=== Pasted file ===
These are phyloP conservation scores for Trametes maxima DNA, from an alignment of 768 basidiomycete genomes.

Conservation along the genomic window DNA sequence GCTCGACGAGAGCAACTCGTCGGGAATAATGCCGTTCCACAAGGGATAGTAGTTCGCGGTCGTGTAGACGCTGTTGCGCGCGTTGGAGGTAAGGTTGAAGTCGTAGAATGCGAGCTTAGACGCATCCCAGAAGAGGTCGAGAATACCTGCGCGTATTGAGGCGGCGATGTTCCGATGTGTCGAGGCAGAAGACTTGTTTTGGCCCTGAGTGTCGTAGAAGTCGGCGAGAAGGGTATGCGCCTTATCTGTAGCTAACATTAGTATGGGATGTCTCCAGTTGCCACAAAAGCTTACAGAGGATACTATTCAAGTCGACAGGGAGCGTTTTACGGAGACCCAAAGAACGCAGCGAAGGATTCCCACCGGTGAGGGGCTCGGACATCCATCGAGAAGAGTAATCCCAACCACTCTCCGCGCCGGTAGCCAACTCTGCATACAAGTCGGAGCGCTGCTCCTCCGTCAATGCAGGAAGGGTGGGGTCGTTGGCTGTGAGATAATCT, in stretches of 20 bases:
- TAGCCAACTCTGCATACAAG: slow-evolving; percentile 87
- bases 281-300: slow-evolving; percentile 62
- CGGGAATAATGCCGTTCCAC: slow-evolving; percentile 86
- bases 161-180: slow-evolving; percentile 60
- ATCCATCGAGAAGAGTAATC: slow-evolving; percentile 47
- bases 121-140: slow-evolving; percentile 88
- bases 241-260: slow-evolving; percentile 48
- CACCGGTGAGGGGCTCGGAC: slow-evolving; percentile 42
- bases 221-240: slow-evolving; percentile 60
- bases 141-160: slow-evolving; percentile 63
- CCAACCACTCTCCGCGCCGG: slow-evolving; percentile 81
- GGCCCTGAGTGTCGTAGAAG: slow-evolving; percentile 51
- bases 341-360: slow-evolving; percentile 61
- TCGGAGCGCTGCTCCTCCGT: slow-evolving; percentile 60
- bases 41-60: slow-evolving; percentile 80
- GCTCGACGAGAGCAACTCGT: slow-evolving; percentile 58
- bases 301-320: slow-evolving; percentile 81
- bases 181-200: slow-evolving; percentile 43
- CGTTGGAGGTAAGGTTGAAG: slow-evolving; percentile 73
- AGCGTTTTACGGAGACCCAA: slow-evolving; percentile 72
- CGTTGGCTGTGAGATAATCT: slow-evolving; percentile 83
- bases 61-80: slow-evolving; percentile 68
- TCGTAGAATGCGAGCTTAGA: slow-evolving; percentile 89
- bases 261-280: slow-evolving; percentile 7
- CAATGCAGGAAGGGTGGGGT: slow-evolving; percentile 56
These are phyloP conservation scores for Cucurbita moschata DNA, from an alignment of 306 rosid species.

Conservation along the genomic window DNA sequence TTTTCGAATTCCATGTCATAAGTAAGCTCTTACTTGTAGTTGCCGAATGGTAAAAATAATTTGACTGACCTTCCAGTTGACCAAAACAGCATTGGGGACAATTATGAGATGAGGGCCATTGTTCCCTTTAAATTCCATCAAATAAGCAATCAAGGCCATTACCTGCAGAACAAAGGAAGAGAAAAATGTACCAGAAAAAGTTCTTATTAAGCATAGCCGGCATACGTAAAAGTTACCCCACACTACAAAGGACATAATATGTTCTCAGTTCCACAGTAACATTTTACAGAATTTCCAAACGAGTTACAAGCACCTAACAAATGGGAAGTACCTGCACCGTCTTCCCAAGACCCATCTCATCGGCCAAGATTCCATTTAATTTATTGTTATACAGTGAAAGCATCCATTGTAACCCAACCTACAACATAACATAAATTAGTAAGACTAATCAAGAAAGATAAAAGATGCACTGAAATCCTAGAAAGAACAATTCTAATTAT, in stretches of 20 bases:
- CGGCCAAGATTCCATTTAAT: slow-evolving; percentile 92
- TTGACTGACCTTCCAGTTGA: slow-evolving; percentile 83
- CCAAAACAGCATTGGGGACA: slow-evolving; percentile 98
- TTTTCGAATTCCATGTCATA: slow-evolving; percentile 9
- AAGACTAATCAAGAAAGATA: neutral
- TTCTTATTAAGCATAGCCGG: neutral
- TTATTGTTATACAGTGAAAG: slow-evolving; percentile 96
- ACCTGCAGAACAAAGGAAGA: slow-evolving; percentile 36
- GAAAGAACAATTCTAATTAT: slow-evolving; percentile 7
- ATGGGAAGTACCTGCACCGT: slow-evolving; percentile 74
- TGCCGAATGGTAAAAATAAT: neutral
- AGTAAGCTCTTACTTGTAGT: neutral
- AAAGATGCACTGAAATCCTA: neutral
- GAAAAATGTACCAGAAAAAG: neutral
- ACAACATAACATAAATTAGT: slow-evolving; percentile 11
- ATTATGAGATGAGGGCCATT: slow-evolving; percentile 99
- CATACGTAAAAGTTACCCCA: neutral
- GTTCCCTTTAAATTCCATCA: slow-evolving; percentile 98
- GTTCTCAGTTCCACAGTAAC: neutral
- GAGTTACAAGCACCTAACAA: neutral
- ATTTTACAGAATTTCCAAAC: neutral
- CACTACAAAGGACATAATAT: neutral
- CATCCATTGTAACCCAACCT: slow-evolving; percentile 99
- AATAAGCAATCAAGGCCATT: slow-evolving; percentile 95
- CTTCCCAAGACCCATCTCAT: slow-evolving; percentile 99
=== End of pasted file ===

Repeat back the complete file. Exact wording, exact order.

These are phyloP conservation scores for Trametes maxima DNA, from an alignment of 768 basidiomycete genomes.

Conservation along the genomic window DNA sequence GCTCGACGAGAGCAACTCGTCGGGAATAATGCCGTTCCACAAGGGATAGTAGTTCGCGGTCGTGTAGACGCTGTTGCGCGCGTTGGAGGTAAGGTTGAAGTCGTAGAATGCGAGCTTAGACGCATCCCAGAAGAGGTCGAGAATACCTGCGCGTATTGAGGCGGCGATGTTCCGATGTGTCGAGGCAGAAGACTTGTTTTGGCCCTGAGTGTCGTAGAAGTCGGCGAGAAGGGTATGCGCCTTATCTGTAGCTAACATTAGTATGGGATGTCTCCAGTTGCCACAAAAGCTTACAGAGGATACTATTCAAGTCGACAGGGAGCGTTTTACGGAGACCCAAAGAACGCAGCGAAGGATTCCCACCGGTGAGGGGCTCGGACATCCATCGAGAAGAGTAATCCCAACCACTCTCCGCGCCGGTAGCCAACTCTGCATACAAGTCGGAGCGCTGCTCCTCCGTCAATGCAGGAAGGGTGGGGTCGTTGGCTGTGAGATAATCT, in stretches of 20 bases:
- TAGCCAACTCTGCATACAAG: slow-evolving; percentile 87
- bases 281-300: slow-evolving; percentile 62
- CGGGAATAATGCCGTTCCAC: slow-evolving; percentile 86
- bases 161-180: slow-evolving; percentile 60
- ATCCATCGAGAAGAGTAATC: slow-evolving; percentile 47
- bases 121-140: slow-evolving; percentile 88
- bases 241-260: slow-evolving; percentile 48
- CACCGGTGAGGGGCTCGGAC: slow-evolving; percentile 42
- bases 221-240: slow-evolving; percentile 60
- bases 141-160: slow-evolving; percentile 63
- CCAACCACTCTCCGCGCCGG: slow-evolving; percentile 81
- GGCCCTGAGTGTCGTAGAAG: slow-evolving; percentile 51
- bases 341-360: slow-evolving; percentile 61
- TCGGAGCGCTGCTCCTCCGT: slow-evolving; percentile 60
- bases 41-60: slow-evolving; percentile 80
- GCTCGACGAGAGCAACTCGT: slow-evolving; percentile 58
- bases 301-320: slow-evolving; percentile 81
- bases 181-200: slow-evolving; percentile 43
- CGTTGGAGGTAAGGTTGAAG: slow-evolving; percentile 73
- AGCGTTTTACGGAGACCCAA: slow-evolving; percentile 72
- CGTTGGCTGTGAGATAATCT: slow-evolving; percentile 83
- bases 61-80: slow-evolving; percentile 68
- TCGTAGAATGCGAGCTTAGA: slow-evolving; percentile 89
- bases 261-280: slow-evolving; percentile 7
- CAATGCAGGAAGGGTGGGGT: slow-evolving; percentile 56
These are phyloP conservation scores for Cucurbita moschata DNA, from an alignment of 306 rosid species.

Conservation along the genomic window DNA sequence TTTTCGAATTCCATGTCATAAGTAAGCTCTTACTTGTAGTTGCCGAATGGTAAAAATAATTTGACTGACCTTCCAGTTGACCAAAACAGCATTGGGGACAATTATGAGATGAGGGCCATTGTTCCCTTTAAATTCCATCAAATAAGCAATCAAGGCCATTACCTGCAGAACAAAGGAAGAGAAAAATGTACCAGAAAAAGTTCTTATTAAGCATAGCCGGCATACGTAAAAGTTACCCCACACTACAAAGGACATAATATGTTCTCAGTTCCACAGTAACATTTTACAGAATTTCCAAACGAGTTACAAGCACCTAACAAATGGGAAGTACCTGCACCGTCTTCCCAAGACCCATCTCATCGGCCAAGATTCCATTTAATTTATTGTTATACAGTGAAAGCATCCATTGTAACCCAACCTACAACATAACATAAATTAGTAAGACTAATCAAGAAAGATAAAAGATGCACTGAAATCCTAGAAAGAACAATTCTAATTAT, in stretches of 20 bases:
- CGGCCAAGATTCCATTTAAT: slow-evolving; percentile 92
- TTGACTGACCTTCCAGTTGA: slow-evolving; percentile 83
- CCAAAACAGCATTGGGGACA: slow-evolving; percentile 98
- TTTTCGAATTCCATGTCATA: slow-evolving; percentile 9
- AAGACTAATCAAGAAAGATA: neutral
- TTCTTATTAAGCATAGCCGG: neutral
- TTATTGTTATACAGTGAAAG: slow-evolving; percentile 96
- ACCTGCAGAACAAAGGAAGA: slow-evolving; percentile 36
- GAAAGAACAATTCTAATTAT: slow-evolving; percentile 7
- ATGGGAAGTACCTGCACCGT: slow-evolving; percentile 74
- TGCCGAATGGTAAAAATAAT: neutral
- AGTAAGCTCTTACTTGTAGT: neutral
- AAAGATGCACTGAAATCCTA: neutral
- GAAAAATGTACCAGAAAAAG: neutral
- ACAACATAACATAAATTAGT: slow-evolving; percentile 11
- ATTATGAGATGAGGGCCATT: slow-evolving; percentile 99
- CATACGTAAAAGTTACCCCA: neutral
- GTTCCCTTTAAATTCCATCA: slow-evolving; percentile 98
- GTTCTCAGTTCCACAGTAAC: neutral
- GAGTTACAAGCACCTAACAA: neutral
- ATTTTACAGAATTTCCAAAC: neutral
- CACTACAAAGGACATAATAT: neutral
- CATCCATTGTAACCCAACCT: slow-evolving; percentile 99
- AATAAGCAATCAAGGCCATT: slow-evolving; percentile 95
- CTTCCCAAGACCCATCTCAT: slow-evolving; percentile 99